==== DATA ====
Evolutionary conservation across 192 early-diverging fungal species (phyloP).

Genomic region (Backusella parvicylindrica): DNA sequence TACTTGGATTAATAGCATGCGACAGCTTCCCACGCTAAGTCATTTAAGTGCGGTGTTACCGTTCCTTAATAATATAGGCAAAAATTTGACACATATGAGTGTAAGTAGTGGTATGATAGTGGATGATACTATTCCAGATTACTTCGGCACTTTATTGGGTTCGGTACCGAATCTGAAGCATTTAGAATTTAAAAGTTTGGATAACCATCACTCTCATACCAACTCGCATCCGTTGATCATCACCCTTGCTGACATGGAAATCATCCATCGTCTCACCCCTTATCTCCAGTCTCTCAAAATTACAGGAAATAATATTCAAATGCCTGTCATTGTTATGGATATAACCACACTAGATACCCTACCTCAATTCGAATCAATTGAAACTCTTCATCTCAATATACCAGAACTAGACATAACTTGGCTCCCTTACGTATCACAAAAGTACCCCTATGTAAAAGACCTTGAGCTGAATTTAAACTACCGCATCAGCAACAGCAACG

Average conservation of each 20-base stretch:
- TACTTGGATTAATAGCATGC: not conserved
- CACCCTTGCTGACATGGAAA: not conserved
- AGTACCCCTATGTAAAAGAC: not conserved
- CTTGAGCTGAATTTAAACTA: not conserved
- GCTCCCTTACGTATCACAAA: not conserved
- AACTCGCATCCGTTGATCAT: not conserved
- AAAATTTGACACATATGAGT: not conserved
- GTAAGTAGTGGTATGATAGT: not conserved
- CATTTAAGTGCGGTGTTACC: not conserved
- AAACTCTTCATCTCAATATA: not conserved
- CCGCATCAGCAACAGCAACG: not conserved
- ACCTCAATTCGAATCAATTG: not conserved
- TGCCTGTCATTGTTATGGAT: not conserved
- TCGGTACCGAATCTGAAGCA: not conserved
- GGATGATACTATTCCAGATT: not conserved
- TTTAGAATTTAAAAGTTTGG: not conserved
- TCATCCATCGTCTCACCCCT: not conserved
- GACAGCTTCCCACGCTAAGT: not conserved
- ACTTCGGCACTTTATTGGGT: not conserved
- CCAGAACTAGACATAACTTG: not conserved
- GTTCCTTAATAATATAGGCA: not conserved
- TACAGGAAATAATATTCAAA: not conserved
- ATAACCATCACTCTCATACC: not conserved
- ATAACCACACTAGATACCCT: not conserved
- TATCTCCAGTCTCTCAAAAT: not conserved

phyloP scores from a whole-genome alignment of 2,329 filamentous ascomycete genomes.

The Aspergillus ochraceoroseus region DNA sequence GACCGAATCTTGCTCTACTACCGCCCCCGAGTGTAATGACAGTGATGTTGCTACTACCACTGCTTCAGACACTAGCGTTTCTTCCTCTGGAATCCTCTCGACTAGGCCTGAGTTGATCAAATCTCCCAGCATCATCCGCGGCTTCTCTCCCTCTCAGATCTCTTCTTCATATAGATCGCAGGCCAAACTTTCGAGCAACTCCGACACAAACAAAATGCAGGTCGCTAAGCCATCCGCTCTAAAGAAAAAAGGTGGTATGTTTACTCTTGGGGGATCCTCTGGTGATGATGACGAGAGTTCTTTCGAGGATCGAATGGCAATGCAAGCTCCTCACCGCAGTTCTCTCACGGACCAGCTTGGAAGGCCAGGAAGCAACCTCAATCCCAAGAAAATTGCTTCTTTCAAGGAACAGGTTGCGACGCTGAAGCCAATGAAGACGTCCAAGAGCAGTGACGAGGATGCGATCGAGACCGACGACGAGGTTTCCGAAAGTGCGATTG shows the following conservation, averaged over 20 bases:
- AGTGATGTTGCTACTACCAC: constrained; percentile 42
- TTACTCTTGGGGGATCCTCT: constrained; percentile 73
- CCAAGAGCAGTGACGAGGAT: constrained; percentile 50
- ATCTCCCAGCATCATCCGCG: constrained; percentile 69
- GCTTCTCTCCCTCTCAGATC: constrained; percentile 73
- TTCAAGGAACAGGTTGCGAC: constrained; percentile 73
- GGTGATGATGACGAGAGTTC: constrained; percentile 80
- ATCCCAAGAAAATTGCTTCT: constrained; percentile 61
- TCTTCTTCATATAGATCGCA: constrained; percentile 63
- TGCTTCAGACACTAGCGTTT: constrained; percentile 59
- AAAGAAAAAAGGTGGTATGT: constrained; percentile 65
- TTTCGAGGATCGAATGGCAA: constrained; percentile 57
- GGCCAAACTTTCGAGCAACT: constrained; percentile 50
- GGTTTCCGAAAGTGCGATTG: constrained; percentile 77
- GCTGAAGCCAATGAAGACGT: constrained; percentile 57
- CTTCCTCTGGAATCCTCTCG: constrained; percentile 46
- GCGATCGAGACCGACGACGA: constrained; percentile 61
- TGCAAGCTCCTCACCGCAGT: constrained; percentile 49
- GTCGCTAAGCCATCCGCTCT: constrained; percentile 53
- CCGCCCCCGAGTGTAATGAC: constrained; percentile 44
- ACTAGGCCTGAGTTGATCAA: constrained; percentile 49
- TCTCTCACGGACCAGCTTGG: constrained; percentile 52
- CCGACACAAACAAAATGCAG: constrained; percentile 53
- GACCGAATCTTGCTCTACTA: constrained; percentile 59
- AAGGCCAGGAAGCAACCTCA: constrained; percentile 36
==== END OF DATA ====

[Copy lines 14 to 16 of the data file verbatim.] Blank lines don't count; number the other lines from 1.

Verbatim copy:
- CCGCATCAGCAACAGCAACG: not conserved
- ACCTCAATTCGAATCAATTG: not conserved
- TGCCTGTCATTGTTATGGAT: not conserved